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Building a Global Whale Entanglement Response Network

Salinas, Ecuador - June 2013

The full extent of the whale entanglement problem is not known, but both the animal welfare and the human safety issues are serious.  Entanglement can lead to drowning, laceration, infection and starvation.  A recent report estimated that 308,000 whales and dolphins die annually  due to entanglement in fishing gear, and untold more in marine debris. 

Disentangling wild and often injured animals at sea is difficult and dangerous.  The IWC is building a global network of professionally trained and equipped entanglement responders.  Some countries have already developed national disentanglement programmes.  The leaders of these programmes have come together under the auspices of the IWC, to help extend and strengthen capacity to respond to entangled whales around the world.

A series of two day training workshops are underway.  Each one covers all the elements of entanglement at local, national and international levels, from sighting and reporting mechanisms and whale health assessment to safety equipment, national legislation and the authorisation process.   The training is led by David Mattila, who has over thirty years experience in this field and runs the IWC Entanglement Response Capacity Building Programme on secondment from the US Government.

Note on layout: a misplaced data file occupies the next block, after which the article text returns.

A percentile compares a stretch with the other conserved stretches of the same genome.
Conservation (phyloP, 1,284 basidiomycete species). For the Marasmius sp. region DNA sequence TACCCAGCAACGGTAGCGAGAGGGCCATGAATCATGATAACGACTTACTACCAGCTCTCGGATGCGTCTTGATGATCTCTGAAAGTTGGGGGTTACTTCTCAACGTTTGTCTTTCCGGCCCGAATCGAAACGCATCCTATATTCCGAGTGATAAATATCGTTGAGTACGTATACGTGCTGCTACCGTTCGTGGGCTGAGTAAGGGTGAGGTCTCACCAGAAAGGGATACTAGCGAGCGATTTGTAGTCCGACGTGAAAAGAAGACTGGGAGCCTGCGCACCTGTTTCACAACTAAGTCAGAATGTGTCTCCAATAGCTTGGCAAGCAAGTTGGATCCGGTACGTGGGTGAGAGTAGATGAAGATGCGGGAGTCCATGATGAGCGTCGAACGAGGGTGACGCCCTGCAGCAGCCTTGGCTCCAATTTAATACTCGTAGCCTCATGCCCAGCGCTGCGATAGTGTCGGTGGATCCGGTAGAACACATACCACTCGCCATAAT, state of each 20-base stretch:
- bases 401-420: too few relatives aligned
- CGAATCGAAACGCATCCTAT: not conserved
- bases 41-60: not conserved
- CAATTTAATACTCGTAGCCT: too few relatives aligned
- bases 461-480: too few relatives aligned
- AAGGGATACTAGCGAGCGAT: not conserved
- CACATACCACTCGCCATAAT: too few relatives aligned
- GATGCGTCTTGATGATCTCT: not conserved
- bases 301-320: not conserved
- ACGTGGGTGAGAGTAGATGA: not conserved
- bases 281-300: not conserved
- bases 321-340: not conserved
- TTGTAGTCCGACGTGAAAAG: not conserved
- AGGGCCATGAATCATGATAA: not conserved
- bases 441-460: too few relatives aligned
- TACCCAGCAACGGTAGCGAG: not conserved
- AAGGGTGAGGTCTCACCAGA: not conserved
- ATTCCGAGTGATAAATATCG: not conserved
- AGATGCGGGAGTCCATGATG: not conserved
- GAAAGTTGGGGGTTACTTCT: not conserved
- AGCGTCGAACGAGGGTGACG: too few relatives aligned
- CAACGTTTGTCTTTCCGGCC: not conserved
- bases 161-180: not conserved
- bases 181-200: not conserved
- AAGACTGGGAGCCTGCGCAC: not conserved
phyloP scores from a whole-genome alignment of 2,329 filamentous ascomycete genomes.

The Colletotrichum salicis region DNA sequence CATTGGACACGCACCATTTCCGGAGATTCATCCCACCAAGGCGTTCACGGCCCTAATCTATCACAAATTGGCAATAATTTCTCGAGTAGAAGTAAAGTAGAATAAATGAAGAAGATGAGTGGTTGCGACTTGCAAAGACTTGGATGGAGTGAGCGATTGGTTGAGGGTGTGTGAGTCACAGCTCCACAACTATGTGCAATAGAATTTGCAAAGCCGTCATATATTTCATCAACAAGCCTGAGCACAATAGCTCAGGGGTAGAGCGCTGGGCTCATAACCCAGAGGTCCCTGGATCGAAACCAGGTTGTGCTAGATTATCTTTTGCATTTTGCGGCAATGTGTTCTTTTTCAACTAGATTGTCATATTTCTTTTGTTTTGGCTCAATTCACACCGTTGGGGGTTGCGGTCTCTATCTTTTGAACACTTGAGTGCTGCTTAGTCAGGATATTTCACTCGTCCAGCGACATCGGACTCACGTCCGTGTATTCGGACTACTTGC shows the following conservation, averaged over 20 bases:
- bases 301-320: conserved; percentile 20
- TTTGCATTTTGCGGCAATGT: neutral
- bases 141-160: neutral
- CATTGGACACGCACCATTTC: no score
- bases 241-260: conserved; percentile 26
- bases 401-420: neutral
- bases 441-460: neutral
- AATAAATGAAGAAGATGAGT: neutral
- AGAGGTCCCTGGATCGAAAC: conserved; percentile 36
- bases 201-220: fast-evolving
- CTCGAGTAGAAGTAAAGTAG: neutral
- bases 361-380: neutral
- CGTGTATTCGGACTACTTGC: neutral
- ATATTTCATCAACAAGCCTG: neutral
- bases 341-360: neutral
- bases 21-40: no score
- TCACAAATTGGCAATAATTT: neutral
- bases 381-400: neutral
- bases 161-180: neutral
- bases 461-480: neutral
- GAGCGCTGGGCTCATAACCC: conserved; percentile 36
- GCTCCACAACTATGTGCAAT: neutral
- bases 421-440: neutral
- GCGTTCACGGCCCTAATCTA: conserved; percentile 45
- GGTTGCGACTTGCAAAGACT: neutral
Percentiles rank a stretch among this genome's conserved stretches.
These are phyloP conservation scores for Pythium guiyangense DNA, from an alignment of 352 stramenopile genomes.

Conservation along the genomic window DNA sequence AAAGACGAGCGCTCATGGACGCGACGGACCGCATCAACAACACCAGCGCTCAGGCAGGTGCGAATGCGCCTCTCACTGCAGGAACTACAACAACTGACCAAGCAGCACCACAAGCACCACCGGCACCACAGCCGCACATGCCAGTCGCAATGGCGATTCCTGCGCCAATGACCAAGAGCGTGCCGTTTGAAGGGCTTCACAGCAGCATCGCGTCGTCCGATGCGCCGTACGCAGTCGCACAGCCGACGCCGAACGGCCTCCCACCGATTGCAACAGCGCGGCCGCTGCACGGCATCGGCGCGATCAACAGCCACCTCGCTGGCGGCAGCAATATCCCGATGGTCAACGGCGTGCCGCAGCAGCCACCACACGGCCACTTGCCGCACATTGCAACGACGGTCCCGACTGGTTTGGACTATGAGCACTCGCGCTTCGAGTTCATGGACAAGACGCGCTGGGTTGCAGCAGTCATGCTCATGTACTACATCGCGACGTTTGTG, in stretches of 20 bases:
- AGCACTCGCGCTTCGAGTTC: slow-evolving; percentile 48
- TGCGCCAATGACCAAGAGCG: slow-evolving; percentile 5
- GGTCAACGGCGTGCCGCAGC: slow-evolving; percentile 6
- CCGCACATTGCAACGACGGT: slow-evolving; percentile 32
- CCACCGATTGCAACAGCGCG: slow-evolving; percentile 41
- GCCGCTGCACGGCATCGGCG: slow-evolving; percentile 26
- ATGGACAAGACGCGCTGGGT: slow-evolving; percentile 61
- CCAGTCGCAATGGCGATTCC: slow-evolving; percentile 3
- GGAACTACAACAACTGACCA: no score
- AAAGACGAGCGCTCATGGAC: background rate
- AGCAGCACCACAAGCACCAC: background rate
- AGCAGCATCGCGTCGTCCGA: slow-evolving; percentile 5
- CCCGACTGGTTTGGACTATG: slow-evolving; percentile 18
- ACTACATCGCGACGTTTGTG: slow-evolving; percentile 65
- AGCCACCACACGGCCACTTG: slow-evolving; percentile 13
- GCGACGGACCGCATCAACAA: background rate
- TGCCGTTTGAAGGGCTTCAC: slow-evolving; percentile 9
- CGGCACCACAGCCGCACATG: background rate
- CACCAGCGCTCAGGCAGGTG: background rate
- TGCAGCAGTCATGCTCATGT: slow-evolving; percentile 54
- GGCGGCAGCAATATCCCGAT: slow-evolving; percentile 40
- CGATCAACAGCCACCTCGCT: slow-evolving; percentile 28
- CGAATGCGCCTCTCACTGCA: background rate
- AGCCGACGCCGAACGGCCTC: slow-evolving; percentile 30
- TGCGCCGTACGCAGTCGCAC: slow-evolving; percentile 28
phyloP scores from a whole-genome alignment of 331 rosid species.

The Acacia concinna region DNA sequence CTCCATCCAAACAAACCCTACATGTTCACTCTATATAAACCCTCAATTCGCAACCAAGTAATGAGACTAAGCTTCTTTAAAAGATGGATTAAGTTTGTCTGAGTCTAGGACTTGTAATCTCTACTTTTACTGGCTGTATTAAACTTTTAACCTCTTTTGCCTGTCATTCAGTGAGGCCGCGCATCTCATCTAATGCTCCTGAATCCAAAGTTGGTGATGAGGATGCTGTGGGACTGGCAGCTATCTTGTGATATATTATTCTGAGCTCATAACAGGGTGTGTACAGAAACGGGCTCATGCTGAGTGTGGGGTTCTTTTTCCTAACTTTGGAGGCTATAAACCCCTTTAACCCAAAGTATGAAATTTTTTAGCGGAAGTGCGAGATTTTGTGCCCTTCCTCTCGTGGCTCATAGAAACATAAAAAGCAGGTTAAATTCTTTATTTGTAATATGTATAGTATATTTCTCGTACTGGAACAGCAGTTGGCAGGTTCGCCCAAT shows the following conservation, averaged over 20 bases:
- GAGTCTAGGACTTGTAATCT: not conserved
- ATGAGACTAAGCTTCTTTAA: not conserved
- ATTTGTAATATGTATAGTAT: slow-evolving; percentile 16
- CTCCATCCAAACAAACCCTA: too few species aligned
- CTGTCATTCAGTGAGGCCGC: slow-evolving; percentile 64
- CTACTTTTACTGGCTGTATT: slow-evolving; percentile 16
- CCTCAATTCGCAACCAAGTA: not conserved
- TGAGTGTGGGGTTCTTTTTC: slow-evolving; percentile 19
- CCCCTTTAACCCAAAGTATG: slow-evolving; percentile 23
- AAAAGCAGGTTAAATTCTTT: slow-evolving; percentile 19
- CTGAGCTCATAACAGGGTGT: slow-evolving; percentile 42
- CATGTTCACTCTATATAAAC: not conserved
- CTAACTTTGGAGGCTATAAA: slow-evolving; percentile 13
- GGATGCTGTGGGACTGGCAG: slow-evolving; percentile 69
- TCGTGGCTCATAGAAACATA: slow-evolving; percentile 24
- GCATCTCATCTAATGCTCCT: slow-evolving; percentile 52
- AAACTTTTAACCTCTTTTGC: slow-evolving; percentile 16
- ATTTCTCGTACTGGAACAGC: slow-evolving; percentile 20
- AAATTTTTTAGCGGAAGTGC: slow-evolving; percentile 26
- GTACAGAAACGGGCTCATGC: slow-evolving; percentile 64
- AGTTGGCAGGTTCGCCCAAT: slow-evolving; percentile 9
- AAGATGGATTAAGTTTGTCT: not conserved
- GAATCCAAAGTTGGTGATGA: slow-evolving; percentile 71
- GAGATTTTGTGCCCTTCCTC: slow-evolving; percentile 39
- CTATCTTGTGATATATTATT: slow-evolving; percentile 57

The latest workshop took place in Salinas with candidates from Ecuador, Chile, Peru, Colombia and Panama.  The candidates included government officers in charge of marine biodiversity management, researchers and marine mammal stranding responders.  Their response was positive and post-course assessment awarded the training 4.9 out of 5.

The IWC is grateful to the Government of Ecuador for   offering to host the training and providing logistical support.  Additional funding and support was generously provided by the World Society for the Protection of Animals (WSPA) and Conservacion International. 

The programme began in Autumn 2011.  The first training workshop was held in March 2012.  Since then it has reached more than 500 scientists, conservationists and government representatives from over 20 countries.  The Salinas workshop builds on earlier training in South America and will establish professional entanglement capacity across five countries. But elsewhere there is much still to do, and parts of the world with no entanglement response capability.

For more information on the Global Whale Entanglement Network click here.

Click here to view a short video from the Salinas Entanglement Workshop

Click here for an image gallery on whale entanglement.

Click here to enter the website of the Comision Permanente del Pacifico Sur (CPPS)